Visa Inc., the world’s largest payments network, is in preliminary talks to buy former subsidiary Visa Europe Ltd. in a deal that may be valued at as much as $20 billion, people with knowledge of the matter said.
The talks, which began when Visa approached Visa Europe, are at an early stage and could fall apart if the two sides can’t agree on a price, said the people, who asked not to be identified because the negotiations are private. The range being discussed is $15 billion to $20 billion, the people said. Both companies are working with advisers, they said.
Visa and its European counterpart split in 2007 ahead of the U.S. firm’s initial public offering. Analysts have been speculating for years that they could merge. Visa Europe is owned by more than 3,000 European banks and has a put option that would force its former parent to buy it within about nine months if at least 80 percent of its board agrees, according to company filings.
Visa has said there is a 40 percent chance that Visa Europe would exercise the put, and estimated last month that doing so would cost the Foster City, California-based company more than $10 billion. The final price depends on a complicated formula with a range of variables.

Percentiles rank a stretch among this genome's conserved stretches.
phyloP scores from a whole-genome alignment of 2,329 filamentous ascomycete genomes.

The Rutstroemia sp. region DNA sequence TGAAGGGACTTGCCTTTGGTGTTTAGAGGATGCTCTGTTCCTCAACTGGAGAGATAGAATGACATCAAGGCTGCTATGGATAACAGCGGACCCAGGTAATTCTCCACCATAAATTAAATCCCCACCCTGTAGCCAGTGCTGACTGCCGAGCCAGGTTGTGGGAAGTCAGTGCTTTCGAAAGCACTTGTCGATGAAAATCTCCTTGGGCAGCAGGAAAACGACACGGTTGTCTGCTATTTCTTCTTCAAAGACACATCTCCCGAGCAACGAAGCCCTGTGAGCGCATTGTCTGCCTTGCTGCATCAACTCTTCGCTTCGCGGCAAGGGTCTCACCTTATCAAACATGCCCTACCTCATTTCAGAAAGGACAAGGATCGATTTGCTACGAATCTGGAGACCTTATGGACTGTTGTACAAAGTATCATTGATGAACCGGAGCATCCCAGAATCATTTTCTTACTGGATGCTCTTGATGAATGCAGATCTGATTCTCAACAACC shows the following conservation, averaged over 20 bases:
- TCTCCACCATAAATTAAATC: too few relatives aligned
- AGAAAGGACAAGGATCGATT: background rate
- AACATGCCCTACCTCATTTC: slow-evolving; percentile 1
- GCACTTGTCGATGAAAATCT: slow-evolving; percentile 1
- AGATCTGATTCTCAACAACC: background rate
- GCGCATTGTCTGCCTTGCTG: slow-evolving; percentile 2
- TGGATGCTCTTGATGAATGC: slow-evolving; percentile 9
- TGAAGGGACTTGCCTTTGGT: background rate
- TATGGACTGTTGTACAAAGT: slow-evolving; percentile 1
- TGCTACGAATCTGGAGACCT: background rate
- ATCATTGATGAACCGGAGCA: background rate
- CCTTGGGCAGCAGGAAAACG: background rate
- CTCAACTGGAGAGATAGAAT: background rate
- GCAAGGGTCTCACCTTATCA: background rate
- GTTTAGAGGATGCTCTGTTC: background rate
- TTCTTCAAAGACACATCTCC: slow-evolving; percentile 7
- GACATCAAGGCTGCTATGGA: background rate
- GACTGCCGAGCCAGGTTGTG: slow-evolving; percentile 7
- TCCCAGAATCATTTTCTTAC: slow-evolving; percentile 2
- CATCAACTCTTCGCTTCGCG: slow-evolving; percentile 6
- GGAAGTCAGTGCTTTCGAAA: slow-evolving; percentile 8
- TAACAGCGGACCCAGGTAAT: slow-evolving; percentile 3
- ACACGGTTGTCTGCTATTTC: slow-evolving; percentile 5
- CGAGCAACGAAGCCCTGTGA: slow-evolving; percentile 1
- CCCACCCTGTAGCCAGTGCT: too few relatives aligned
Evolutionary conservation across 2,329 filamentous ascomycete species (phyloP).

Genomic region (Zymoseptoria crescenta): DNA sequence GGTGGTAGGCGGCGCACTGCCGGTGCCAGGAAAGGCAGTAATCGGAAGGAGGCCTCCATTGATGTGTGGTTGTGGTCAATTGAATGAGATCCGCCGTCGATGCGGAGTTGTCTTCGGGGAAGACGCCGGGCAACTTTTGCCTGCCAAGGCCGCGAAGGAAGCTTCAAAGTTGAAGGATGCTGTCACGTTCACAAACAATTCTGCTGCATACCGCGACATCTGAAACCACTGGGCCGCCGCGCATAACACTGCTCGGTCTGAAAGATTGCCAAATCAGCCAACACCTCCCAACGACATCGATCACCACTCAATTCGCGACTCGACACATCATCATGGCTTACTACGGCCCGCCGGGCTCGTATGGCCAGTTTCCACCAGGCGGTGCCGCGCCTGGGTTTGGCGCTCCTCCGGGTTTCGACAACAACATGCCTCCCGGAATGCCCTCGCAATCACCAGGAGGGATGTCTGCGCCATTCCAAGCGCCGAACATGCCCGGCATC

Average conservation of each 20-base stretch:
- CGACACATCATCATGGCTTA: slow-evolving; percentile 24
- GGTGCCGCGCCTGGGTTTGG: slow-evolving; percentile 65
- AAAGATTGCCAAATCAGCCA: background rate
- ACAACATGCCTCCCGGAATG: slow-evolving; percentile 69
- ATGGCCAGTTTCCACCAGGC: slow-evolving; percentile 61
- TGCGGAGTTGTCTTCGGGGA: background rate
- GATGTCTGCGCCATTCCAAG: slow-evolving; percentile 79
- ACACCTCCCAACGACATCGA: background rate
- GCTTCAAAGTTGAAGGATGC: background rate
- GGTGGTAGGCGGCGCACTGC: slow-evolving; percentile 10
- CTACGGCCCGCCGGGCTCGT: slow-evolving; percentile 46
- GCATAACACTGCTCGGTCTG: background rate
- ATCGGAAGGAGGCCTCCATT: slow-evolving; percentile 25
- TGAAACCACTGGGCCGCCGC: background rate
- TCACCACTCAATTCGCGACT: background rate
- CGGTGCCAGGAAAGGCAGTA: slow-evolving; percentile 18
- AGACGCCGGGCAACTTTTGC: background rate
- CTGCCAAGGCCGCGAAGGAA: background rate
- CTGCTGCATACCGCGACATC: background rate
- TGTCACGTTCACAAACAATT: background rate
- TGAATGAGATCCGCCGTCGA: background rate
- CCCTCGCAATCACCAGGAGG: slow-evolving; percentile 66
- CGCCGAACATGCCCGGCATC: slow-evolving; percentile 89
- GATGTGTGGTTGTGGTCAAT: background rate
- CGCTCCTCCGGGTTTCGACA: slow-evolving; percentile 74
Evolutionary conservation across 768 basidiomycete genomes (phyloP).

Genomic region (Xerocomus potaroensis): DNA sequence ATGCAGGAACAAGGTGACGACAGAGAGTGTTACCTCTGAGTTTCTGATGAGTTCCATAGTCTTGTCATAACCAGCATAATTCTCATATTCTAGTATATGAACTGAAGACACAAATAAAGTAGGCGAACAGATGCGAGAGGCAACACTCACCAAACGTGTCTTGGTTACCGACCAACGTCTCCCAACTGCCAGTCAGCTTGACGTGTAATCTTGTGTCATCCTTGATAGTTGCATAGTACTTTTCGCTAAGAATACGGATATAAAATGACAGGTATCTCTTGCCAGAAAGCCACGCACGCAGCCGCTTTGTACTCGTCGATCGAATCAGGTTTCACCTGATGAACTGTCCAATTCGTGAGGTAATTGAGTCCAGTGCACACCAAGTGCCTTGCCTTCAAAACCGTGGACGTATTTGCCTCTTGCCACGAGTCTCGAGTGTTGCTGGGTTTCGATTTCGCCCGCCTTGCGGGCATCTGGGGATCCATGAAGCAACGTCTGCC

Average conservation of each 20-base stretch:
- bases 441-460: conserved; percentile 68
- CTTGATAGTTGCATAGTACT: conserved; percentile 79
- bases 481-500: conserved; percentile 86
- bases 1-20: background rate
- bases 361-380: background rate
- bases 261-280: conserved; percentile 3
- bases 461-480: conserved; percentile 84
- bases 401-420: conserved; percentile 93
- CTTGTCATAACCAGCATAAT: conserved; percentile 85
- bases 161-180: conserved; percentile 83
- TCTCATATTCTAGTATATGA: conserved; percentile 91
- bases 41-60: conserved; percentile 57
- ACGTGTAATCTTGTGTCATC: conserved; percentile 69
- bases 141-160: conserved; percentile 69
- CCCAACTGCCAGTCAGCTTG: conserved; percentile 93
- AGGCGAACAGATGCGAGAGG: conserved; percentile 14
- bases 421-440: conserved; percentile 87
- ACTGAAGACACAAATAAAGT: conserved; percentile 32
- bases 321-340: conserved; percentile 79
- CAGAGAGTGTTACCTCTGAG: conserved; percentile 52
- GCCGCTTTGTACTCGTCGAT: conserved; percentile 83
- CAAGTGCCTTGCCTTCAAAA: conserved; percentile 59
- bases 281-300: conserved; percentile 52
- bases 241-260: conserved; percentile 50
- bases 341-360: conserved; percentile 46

A spokeswoman for Visa declined to comment. A representative for Visa Europe in London didn’t respond to voice and e-mail messages outside of regular business hours.
Visa climbed 4.3 percent to $69.47 at the close in New York, giving it a market value of about $170 billion.
Visa Europe’s owners explored exercising the put option and setting up their own payments business in early 2013, the Wall Street Journal reported at the time.
The European firm split from Visa Inc. prior to the U.S. company’s 2008 IPO. Its former U.S. parent may be exposed to European Union regulations and future litigation involving Visa Europe if the option is exercised, Jason Kupferberg, a Jefferies Group LLC analyst, said in a note to clients in November.
Analysts regularly ask Visa about the prospect.
“It’s a consistent question,” Visa Chief Executive Officer Charlie Scharf said last month in an earnings call. “Until they get 80 percent, then it’s not going to happen. So I really don’t know.”
Visa would like to fold Visa Europe into the larger company at the earliest possible time, Scharf said in March 2014 at an investor conference.
“Over the long term, we absolutely would love Visa Europe to be part of the company,” Scharf said. “It just to us makes extraordinary amount of sense. Sooner is better.”
At an investor conference two months later, Scharf said Visa may consider issuing debt to help pay for a Visa Europe purchase.
“We think the company should have debt,” Scharf said. “The question is, at what time, for what reason. And, when you got someone with a put the size of Visa Europe, we need to be conscious of factoring that financing into our thinking.”
Visa Europe, which has a licensing agreement with Visa, managed more than 500 million accounts and processed more than 16 billion transactions last year, according to its annual report. It earned 219.8 million euros ($246 million) in 2014, up 29 percent from a year earlier.